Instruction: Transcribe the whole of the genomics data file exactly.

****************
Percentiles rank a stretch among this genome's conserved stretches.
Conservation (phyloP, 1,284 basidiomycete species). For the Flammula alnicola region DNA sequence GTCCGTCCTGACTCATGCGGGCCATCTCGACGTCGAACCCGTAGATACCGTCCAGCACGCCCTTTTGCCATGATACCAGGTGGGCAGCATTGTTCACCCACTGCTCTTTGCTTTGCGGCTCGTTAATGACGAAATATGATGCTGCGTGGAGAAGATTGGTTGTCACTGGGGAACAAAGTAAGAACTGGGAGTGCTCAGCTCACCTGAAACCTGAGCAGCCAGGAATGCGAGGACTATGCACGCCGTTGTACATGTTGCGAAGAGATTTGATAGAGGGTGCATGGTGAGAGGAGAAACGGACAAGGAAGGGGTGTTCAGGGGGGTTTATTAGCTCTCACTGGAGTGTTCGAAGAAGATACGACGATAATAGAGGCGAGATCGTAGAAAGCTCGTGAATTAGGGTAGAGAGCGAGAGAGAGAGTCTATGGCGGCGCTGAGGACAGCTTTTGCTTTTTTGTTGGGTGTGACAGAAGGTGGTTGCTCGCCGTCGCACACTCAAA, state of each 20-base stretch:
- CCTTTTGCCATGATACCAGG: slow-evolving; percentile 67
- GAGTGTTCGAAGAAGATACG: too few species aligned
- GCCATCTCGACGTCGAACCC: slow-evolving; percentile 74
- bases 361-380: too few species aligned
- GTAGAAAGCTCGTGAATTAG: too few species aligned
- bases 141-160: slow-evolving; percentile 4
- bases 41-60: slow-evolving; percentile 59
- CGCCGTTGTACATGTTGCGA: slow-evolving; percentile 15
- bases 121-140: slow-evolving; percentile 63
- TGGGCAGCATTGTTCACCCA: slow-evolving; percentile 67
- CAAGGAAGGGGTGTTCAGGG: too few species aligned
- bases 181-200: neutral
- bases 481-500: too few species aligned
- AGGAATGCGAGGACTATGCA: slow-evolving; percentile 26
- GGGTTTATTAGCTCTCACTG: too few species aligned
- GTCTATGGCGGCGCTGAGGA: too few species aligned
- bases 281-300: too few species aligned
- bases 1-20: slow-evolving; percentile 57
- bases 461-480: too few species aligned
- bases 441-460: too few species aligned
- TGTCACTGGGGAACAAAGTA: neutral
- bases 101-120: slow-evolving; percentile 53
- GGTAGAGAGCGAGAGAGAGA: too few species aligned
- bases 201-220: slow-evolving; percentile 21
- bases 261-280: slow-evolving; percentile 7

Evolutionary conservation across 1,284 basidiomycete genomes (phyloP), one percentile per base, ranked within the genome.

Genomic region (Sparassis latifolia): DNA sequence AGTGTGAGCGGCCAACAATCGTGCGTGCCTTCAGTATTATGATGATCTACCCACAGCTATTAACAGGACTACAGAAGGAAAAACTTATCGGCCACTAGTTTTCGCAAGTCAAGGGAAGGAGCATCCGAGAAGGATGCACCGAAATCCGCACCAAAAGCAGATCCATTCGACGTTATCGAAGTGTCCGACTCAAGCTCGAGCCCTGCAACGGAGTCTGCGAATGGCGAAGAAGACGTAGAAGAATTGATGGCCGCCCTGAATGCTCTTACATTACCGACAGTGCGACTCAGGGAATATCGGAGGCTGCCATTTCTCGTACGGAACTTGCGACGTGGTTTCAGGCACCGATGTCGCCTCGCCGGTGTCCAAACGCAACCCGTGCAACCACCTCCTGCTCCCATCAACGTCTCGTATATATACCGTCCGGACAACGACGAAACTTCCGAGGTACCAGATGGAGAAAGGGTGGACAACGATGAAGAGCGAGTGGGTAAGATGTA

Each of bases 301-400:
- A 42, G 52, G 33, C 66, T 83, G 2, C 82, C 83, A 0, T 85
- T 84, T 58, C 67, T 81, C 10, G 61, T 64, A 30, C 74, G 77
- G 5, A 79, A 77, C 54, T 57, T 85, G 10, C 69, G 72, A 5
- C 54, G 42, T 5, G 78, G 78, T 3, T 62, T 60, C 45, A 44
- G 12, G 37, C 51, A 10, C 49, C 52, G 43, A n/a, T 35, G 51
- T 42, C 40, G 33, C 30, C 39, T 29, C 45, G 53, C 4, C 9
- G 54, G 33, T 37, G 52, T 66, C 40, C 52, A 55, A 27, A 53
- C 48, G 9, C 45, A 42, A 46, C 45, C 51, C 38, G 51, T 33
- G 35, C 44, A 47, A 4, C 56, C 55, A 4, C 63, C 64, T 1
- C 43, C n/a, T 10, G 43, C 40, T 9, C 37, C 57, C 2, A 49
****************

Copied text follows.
Percentiles rank a stretch among this genome's conserved stretches.
Conservation (phyloP, 1,284 basidiomycete species). For the Flammula alnicola region DNA sequence GTCCGTCCTGACTCATGCGGGCCATCTCGACGTCGAACCCGTAGATACCGTCCAGCACGCCCTTTTGCCATGATACCAGGTGGGCAGCATTGTTCACCCACTGCTCTTTGCTTTGCGGCTCGTTAATGACGAAATATGATGCTGCGTGGAGAAGATTGGTTGTCACTGGGGAACAAAGTAAGAACTGGGAGTGCTCAGCTCACCTGAAACCTGAGCAGCCAGGAATGCGAGGACTATGCACGCCGTTGTACATGTTGCGAAGAGATTTGATAGAGGGTGCATGGTGAGAGGAGAAACGGACAAGGAAGGGGTGTTCAGGGGGGTTTATTAGCTCTCACTGGAGTGTTCGAAGAAGATACGACGATAATAGAGGCGAGATCGTAGAAAGCTCGTGAATTAGGGTAGAGAGCGAGAGAGAGAGTCTATGGCGGCGCTGAGGACAGCTTTTGCTTTTTTGTTGGGTGTGACAGAAGGTGGTTGCTCGCCGTCGCACACTCAAA, state of each 20-base stretch:
- CCTTTTGCCATGATACCAGG: slow-evolving; percentile 67
- GAGTGTTCGAAGAAGATACG: too few species aligned
- GCCATCTCGACGTCGAACCC: slow-evolving; percentile 74
- bases 361-380: too few species aligned
- GTAGAAAGCTCGTGAATTAG: too few species aligned
- bases 141-160: slow-evolving; percentile 4
- bases 41-60: slow-evolving; percentile 59
- CGCCGTTGTACATGTTGCGA: slow-evolving; percentile 15
- bases 121-140: slow-evolving; percentile 63
- TGGGCAGCATTGTTCACCCA: slow-evolving; percentile 67
- CAAGGAAGGGGTGTTCAGGG: too few species aligned
- bases 181-200: neutral
- bases 481-500: too few species aligned
- AGGAATGCGAGGACTATGCA: slow-evolving; percentile 26
- GGGTTTATTAGCTCTCACTG: too few species aligned
- GTCTATGGCGGCGCTGAGGA: too few species aligned
- bases 281-300: too few species aligned
- bases 1-20: slow-evolving; percentile 57
- bases 461-480: too few species aligned
- bases 441-460: too few species aligned
- TGTCACTGGGGAACAAAGTA: neutral
- bases 101-120: slow-evolving; percentile 53
- GGTAGAGAGCGAGAGAGAGA: too few species aligned
- bases 201-220: slow-evolving; percentile 21
- bases 261-280: slow-evolving; percentile 7

Evolutionary conservation across 1,284 basidiomycete genomes (phyloP), one percentile per base, ranked within the genome.

Genomic region (Sparassis latifolia): DNA sequence AGTGTGAGCGGCCAACAATCGTGCGTGCCTTCAGTATTATGATGATCTACCCACAGCTATTAACAGGACTACAGAAGGAAAAACTTATCGGCCACTAGTTTTCGCAAGTCAAGGGAAGGAGCATCCGAGAAGGATGCACCGAAATCCGCACCAAAAGCAGATCCATTCGACGTTATCGAAGTGTCCGACTCAAGCTCGAGCCCTGCAACGGAGTCTGCGAATGGCGAAGAAGACGTAGAAGAATTGATGGCCGCCCTGAATGCTCTTACATTACCGACAGTGCGACTCAGGGAATATCGGAGGCTGCCATTTCTCGTACGGAACTTGCGACGTGGTTTCAGGCACCGATGTCGCCTCGCCGGTGTCCAAACGCAACCCGTGCAACCACCTCCTGCTCCCATCAACGTCTCGTATATATACCGTCCGGACAACGACGAAACTTCCGAGGTACCAGATGGAGAAAGGGTGGACAACGATGAAGAGCGAGTGGGTAAGATGTA

Each of bases 301-400:
- A 42, G 52, G 33, C 66, T 83, G 2, C 82, C 83, A 0, T 85
- T 84, T 58, C 67, T 81, C 10, G 61, T 64, A 30, C 74, G 77
- G 5, A 79, A 77, C 54, T 57, T 85, G 10, C 69, G 72, A 5
- C 54, G 42, T 5, G 78, G 78, T 3, T 62, T 60, C 45, A 44
- G 12, G 37, C 51, A 10, C 49, C 52, G 43, A n/a, T 35, G 51
- T 42, C 40, G 33, C 30, C 39, T 29, C 45, G 53, C 4, C 9
- G 54, G 33, T 37, G 52, T 66, C 40, C 52, A 55, A 27, A 53
- C 48, G 9, C 45, A 42, A 46, C 45, C 51, C 38, G 51, T 33
- G 35, C 44, A 47, A 4, C 56, C 55, A 4, C 63, C 64, T 1
- C 43, C n/a, T 10, G 43, C 40, T 9, C 37, C 57, C 2, A 49